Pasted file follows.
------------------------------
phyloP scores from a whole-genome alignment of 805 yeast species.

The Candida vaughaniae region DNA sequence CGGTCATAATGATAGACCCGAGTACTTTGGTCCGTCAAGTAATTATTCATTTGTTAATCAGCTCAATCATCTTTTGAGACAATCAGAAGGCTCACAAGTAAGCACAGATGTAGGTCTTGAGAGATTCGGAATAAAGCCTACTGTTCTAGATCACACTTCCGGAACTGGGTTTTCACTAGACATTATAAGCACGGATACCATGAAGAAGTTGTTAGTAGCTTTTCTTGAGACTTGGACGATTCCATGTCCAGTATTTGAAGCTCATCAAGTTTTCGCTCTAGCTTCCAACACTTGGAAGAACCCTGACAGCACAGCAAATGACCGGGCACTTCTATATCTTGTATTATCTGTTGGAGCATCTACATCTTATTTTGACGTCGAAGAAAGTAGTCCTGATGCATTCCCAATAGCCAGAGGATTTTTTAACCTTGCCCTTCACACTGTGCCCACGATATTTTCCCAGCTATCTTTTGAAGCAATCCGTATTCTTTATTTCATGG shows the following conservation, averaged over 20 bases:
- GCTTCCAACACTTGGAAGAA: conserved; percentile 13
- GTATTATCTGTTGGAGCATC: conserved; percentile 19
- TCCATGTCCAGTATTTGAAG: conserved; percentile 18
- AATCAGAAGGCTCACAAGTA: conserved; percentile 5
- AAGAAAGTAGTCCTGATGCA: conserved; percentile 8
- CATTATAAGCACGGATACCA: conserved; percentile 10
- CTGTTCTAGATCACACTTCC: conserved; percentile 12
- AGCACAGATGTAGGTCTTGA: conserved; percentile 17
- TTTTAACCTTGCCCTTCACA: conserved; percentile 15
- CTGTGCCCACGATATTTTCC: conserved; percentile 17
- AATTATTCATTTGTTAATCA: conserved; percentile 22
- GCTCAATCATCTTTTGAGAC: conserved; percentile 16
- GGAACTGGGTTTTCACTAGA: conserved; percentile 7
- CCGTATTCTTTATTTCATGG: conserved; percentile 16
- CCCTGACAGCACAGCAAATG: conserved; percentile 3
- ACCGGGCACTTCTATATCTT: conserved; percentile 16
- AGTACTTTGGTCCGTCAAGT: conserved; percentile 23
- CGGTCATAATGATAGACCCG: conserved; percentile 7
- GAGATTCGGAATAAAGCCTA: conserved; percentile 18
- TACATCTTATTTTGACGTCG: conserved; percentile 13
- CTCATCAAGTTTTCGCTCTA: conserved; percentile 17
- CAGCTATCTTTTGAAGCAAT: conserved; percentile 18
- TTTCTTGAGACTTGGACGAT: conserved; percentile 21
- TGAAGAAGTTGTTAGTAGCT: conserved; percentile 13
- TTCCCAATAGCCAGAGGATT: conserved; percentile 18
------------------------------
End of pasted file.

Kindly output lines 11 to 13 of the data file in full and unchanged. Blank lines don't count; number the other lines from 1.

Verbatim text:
- TTTTAACCTTGCCCTTCACA: conserved; percentile 15
- CTGTGCCCACGATATTTTCC: conserved; percentile 17
- AATTATTCATTTGTTAATCA: conserved; percentile 22